THE TRAGEDY OF DR SINDI VAN ZYL
For all my frustration with the ANC, National Health Insurance has merit — we just need the imagination to do it
The tragic case of Dr
Sindi van Zyl
Two weeks ago the family of popular doctor and health activist Dr Sindi van Zyl came out with a plea. She had been in hospital for two months after being felled by complications from Covid, and the bill for her stay had reached a staggering R2m.
Family and friends organised a crowdfunding drive. Within a few days, more than R1m had been raised. Then, on Saturday, the family announced that she had died.
Many questions were raised by the crowdfunding drive. Given the prestige accorded to doctors in our communities, people were perplexed. Surely, some asked on social media, a doctor should be rich enough to either have medical insurance or pay her bills out of her own pocket?
The answer is tragic. Her husband explained that the family were “between medical aids”.
“She didn’t have medical aid when she fell ill. She was still trying to decide which one was best, and she’s the doctor in the home so we all left that to her,” he said.
What troubled me about the entire thing was the realisation that there are actually very few South Africans who can afford the kind of medical care for all their loved ones that Van Zyl was probably receiving at a private medical facility.
Imagine that you are a senior civil servant, perhaps a director-general in some government department. You earn a few million rands a year. Your immediate family — spouse, several children — have full medical insurance. Then your mother falls ill.
You were born and raised in Limpopo. Your mother was a domestic worker. She does not have medical insurance. You want the best for her, but two or three months in a private medical facility comes to, say, a million bucks. Or, as in the case of Van Zyl, a staggering R2m. Where are you going to get it?
Your mother has to go to a government health facility. If it was during the height of the second Covid wave in January, she would have had to go to Steve Biko Academic Hospital in Tshwane, where at some point the facility was so full that staff were giving patients oxygen in beds wheeled out into the parking lot.
How many of SA’s extremely thin middle class — weighed down by obligations to help family with school fees, medical problems, food and so forth 123RF/kchung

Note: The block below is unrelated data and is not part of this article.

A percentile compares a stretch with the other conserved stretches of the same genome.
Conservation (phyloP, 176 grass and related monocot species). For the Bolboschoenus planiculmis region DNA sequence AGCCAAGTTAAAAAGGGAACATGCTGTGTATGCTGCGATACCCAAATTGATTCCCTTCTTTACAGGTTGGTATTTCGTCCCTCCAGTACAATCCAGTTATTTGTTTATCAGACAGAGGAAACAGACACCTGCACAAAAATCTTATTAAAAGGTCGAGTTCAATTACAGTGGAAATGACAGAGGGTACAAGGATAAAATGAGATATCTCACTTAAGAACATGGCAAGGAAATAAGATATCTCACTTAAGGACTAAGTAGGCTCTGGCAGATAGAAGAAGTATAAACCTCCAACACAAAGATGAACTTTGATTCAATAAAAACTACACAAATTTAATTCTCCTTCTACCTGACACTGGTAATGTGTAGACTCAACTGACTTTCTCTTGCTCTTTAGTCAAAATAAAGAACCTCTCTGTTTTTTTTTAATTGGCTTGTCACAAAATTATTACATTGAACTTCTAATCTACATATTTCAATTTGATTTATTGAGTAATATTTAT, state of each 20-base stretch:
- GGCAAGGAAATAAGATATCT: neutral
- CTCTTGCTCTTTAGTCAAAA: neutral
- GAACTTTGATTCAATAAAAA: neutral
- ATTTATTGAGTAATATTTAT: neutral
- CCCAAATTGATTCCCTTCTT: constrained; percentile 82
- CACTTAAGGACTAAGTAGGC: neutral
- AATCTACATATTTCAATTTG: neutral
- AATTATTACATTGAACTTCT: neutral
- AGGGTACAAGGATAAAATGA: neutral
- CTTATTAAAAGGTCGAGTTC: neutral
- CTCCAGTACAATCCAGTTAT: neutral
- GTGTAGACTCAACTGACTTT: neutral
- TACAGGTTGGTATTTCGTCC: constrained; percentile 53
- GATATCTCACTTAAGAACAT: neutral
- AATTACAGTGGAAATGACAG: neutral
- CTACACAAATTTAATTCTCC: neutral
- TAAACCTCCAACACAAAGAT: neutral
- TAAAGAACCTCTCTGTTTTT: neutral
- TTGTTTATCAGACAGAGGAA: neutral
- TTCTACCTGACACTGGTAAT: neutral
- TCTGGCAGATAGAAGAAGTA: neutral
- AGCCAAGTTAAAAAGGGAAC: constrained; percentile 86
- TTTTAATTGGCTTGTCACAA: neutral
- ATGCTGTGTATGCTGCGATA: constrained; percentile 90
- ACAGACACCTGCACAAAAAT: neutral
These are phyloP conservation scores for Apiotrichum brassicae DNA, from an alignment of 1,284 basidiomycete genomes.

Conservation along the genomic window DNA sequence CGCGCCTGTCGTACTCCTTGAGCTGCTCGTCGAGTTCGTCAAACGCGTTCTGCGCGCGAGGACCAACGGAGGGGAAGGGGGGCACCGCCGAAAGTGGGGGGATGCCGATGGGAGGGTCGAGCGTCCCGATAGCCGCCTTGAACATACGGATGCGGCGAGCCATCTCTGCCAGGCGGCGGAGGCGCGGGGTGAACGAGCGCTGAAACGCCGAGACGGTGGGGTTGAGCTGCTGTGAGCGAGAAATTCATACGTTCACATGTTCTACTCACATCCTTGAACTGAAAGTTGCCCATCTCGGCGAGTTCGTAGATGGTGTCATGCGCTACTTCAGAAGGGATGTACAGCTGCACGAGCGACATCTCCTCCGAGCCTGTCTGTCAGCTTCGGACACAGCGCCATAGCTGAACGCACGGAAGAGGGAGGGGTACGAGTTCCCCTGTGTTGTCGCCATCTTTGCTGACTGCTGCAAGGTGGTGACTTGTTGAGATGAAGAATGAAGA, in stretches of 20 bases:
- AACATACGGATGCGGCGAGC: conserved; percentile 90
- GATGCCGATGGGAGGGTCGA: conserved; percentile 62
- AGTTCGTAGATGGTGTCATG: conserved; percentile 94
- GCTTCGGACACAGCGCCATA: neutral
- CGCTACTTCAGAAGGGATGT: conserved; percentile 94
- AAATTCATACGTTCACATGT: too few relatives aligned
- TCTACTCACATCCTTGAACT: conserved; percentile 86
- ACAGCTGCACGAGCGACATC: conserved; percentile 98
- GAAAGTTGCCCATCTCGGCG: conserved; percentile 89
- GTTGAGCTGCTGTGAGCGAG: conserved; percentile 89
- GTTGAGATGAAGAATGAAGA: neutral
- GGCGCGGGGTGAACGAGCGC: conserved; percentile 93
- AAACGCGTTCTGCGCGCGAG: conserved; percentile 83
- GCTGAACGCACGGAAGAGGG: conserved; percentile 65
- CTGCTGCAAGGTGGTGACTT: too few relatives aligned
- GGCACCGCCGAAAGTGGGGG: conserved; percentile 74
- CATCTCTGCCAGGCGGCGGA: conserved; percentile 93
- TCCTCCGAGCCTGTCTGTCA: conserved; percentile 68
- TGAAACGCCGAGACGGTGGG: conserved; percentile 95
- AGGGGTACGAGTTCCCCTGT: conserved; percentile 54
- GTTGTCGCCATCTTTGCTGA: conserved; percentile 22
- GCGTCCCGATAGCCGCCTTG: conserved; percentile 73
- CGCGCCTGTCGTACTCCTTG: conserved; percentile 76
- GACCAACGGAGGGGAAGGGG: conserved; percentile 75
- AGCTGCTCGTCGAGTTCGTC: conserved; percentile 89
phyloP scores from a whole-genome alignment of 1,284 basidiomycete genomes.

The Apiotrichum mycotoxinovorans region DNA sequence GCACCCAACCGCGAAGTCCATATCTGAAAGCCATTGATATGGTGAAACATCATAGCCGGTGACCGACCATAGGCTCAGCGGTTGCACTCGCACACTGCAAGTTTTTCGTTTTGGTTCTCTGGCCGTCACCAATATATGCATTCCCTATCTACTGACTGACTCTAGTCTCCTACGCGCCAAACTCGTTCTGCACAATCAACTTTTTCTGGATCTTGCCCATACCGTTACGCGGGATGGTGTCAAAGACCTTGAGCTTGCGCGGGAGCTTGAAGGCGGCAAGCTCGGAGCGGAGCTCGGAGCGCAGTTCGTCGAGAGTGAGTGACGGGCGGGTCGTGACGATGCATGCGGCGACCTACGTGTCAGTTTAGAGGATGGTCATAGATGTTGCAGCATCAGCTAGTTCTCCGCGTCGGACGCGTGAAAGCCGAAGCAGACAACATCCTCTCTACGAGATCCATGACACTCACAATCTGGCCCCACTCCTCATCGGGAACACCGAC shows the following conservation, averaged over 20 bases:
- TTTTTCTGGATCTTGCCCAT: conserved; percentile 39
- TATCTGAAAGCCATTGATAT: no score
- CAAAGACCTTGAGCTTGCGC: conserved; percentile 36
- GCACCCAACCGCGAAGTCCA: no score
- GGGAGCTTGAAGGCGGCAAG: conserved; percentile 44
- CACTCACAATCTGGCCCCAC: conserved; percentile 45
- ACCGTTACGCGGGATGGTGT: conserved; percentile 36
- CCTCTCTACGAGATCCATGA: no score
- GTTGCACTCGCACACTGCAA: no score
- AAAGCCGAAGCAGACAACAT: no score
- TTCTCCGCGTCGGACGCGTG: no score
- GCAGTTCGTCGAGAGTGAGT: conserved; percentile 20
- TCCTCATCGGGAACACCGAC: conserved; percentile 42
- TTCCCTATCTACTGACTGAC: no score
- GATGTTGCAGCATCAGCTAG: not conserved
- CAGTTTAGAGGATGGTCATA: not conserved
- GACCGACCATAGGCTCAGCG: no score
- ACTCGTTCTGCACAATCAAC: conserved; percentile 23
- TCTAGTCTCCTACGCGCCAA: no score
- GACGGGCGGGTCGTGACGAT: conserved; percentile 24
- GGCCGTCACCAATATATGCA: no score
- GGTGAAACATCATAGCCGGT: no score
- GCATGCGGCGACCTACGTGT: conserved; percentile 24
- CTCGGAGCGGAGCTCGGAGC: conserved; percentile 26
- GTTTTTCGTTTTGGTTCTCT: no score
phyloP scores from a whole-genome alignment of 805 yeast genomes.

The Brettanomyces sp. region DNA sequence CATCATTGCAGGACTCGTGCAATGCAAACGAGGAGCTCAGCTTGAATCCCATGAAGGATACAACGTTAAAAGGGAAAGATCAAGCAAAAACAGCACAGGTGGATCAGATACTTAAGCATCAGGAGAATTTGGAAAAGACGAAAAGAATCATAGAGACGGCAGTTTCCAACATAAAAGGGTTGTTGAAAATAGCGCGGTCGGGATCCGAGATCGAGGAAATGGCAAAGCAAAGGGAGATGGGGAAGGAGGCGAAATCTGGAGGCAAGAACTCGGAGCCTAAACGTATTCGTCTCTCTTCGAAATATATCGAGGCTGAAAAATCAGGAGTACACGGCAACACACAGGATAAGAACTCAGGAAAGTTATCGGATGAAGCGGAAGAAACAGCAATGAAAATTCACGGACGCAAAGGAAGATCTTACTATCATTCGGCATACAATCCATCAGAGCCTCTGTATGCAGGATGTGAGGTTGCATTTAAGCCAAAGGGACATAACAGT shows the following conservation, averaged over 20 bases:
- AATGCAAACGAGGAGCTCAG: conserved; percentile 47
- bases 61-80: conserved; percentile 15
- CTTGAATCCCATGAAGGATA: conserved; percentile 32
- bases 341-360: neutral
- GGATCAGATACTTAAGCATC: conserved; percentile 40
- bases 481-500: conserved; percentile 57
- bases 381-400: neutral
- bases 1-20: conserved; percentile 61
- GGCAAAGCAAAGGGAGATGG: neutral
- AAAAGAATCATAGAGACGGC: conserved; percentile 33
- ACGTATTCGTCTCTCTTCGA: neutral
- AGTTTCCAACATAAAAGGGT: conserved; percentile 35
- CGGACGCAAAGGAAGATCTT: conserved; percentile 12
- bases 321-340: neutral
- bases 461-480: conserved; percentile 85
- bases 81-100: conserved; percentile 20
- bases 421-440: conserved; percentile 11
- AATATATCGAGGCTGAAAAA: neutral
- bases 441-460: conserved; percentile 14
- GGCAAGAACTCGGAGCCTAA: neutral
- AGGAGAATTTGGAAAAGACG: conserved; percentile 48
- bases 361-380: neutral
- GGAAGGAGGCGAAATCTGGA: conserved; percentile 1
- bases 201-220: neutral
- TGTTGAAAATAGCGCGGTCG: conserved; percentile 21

— can actually afford just a little extra for medical care beyond their immediate family? Even if you had a little bit of money socked away, the outlay for such an emergency would be ruinous.
Last week the Pew Research Center said the global middle class shrank last year for the first time since the 1990s. It said 150-million people tumbled down the socioeconomic ladder in 2020, with South Asia and SubSaharan Africa seeing the biggest declines.
Which brings me back to Van Zyl and that R2m hospital bill. The system is clearly broken. That is why, for all my frustration with the ANC, there is merit in the idea of National Health Insurance (NHI).
The questions that arise over this are, of course, myriad. Who pays for it, and how? We don’t have the money, unless you believe the Reserve Bank can just print it or it falls off trees. It would be manifest folly to even contemplate going that route. Look at Zimbabwe.
Our government has proved to be woefully inadequate at implementing any meaningful project at such a level. The NHI, implemented and run by the ANC, would collapse from corruption and incompetence within weeks. I am not being cynical. I am being realistic, sad as my conclusion may be. We have to see our world as it is, not as we wish it were.
All this illustrates the monstrous challenge we face as a country. A shockingly small elite enjoys health care of incredible quality. That is great. Let’s not destroy that. It would be immoral, however, if we refused to acknowledge that we need to extend this same world-class health care to increasing numbers of the population affordably.
We need imagination, not kneejerk reactions to this question.
made me realise very few South
Africans can afford the best medical care